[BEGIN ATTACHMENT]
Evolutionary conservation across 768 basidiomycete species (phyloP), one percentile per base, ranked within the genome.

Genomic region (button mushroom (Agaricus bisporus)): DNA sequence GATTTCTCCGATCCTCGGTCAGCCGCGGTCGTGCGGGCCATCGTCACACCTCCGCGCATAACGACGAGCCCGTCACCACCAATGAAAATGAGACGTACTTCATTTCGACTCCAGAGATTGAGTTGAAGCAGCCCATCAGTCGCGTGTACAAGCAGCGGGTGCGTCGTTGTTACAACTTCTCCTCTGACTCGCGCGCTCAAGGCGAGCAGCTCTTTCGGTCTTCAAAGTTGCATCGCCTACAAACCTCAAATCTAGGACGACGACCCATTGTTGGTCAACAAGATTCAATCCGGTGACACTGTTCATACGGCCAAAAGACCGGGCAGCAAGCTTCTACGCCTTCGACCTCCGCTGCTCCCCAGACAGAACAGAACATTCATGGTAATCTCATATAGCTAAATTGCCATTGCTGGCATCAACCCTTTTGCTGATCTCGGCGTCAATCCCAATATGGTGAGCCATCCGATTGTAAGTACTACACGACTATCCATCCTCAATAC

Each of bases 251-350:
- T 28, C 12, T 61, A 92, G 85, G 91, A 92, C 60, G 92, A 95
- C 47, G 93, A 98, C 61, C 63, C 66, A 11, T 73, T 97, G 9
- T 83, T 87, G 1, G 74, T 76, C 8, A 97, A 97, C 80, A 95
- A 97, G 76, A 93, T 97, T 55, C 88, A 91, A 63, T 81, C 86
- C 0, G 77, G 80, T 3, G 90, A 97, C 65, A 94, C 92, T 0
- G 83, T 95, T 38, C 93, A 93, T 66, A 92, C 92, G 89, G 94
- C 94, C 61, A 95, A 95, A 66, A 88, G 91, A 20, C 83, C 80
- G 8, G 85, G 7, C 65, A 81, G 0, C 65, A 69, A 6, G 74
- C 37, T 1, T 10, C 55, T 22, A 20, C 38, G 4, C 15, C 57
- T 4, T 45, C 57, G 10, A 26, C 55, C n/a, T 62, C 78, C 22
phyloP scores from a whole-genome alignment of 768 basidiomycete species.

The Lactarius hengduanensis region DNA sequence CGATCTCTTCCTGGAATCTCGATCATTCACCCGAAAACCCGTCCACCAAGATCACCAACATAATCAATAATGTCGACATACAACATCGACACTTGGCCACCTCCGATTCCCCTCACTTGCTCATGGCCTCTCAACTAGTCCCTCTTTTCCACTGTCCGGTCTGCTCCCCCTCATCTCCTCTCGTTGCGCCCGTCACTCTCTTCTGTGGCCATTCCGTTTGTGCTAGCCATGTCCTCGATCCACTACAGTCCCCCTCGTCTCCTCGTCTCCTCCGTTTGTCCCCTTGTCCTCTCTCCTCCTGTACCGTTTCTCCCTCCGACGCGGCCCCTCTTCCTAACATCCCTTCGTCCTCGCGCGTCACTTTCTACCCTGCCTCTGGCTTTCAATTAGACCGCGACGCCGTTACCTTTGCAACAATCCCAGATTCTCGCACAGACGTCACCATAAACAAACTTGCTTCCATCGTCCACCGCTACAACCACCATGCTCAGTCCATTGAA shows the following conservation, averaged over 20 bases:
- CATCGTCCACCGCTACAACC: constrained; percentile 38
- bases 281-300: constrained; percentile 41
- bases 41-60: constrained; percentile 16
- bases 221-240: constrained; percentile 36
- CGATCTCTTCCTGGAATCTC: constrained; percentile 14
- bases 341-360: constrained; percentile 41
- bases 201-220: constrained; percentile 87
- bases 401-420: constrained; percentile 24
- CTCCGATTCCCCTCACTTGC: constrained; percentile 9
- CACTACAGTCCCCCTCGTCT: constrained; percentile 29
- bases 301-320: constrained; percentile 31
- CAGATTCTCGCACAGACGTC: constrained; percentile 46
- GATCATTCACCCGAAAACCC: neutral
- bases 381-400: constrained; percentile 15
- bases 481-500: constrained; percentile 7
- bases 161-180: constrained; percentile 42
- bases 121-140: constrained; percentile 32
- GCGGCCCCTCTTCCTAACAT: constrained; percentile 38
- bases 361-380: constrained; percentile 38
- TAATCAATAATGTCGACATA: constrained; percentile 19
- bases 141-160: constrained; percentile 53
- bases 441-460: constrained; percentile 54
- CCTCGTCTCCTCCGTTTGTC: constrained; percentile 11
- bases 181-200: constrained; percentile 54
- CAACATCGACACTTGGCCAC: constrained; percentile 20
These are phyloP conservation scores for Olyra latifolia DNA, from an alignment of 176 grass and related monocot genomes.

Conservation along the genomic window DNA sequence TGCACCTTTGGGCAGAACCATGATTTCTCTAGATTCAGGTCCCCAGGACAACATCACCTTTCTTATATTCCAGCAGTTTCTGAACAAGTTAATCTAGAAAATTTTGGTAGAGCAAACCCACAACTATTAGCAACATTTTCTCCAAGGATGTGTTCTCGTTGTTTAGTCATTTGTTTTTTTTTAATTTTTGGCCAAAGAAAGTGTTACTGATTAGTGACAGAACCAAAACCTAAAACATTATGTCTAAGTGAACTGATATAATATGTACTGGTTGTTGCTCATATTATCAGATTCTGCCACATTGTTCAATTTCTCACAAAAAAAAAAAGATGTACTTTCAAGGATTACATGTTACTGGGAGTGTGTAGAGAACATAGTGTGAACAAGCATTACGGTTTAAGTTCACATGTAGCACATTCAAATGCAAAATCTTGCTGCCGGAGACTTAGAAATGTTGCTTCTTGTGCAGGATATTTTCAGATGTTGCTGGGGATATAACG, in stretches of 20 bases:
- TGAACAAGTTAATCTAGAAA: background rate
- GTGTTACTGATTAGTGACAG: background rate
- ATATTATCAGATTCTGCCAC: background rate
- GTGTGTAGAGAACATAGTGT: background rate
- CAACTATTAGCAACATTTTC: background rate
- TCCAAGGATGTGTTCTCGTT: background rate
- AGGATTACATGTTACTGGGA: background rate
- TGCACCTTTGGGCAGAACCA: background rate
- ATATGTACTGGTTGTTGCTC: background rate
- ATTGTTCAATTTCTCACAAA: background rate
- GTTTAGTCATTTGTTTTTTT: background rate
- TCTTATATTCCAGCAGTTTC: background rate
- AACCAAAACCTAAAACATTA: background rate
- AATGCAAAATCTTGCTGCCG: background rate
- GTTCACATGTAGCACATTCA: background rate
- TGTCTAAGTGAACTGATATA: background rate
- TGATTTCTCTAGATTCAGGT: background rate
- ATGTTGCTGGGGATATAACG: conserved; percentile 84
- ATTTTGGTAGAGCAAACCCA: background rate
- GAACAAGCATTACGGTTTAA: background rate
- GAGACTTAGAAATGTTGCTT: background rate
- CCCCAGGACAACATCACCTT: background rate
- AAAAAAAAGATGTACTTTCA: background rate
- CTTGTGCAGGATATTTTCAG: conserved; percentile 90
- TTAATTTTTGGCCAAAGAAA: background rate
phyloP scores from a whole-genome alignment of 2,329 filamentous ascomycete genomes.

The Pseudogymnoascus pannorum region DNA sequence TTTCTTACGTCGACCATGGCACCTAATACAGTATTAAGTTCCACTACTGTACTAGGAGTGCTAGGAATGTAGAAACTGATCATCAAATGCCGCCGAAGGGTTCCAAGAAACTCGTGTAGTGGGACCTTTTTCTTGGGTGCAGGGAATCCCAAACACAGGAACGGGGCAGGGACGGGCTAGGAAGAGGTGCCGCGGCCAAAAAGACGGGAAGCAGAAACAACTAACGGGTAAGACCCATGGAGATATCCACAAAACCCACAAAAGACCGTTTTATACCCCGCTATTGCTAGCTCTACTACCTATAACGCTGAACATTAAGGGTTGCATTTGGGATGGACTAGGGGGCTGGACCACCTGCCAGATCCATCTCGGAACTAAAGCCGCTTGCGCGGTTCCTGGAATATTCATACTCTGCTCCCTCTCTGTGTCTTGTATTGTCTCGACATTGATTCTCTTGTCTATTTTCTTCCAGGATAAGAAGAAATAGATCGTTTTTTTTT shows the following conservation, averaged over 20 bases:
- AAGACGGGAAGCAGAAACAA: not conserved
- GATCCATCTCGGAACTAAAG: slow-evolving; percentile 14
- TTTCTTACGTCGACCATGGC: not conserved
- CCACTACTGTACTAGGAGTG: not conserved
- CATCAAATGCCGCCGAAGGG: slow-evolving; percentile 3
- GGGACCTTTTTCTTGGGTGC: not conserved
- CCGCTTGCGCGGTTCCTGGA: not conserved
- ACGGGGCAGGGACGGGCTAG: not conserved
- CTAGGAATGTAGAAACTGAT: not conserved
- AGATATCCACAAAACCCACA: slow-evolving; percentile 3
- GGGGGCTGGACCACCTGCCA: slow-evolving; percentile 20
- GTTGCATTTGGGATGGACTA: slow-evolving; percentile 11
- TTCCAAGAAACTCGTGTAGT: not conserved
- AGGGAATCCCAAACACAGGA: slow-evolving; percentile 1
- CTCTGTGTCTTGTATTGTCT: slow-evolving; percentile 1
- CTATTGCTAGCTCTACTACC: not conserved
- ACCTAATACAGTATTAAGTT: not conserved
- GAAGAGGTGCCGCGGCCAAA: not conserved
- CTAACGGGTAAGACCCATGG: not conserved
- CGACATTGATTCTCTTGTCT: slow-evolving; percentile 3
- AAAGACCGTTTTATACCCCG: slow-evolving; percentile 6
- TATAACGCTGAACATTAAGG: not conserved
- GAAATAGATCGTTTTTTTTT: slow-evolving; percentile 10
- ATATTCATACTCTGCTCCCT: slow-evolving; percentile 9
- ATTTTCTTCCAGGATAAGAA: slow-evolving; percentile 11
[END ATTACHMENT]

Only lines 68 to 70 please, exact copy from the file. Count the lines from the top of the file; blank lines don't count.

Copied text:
phyloP scores from a whole-genome alignment of 2,329 filamentous ascomycete genomes.

The Pseudogymnoascus pannorum region DNA sequence TTTCTTACGTCGACCATGGCACCTAATACAGTATTAAGTTCCACTACTGTACTAGGAGTGCTAGGAATGTAGAAACTGATCATCAAATGCCGCCGAAGGGTTCCAAGAAACTCGTGTAGTGGGACCTTTTTCTTGGGTGCAGGGAATCCCAAACACAGGAACGGGGCAGGGACGGGCTAGGAAGAGGTGCCGCGGCCAAAAAGACGGGAAGCAGAAACAACTAACGGGTAAGACCCATGGAGATATCCACAAAACCCACAAAAGACCGTTTTATACCCCGCTATTGCTAGCTCTACTACCTATAACGCTGAACATTAAGGGTTGCATTTGGGATGGACTAGGGGGCTGGACCACCTGCCAGATCCATCTCGGAACTAAAGCCGCTTGCGCGGTTCCTGGAATATTCATACTCTGCTCCCTCTCTGTGTCTTGTATTGTCTCGACATTGATTCTCTTGTCTATTTTCTTCCAGGATAAGAAGAAATAGATCGTTTTTTTTT shows the following conservation, averaged over 20 bases:
- AAGACGGGAAGCAGAAACAA: not conserved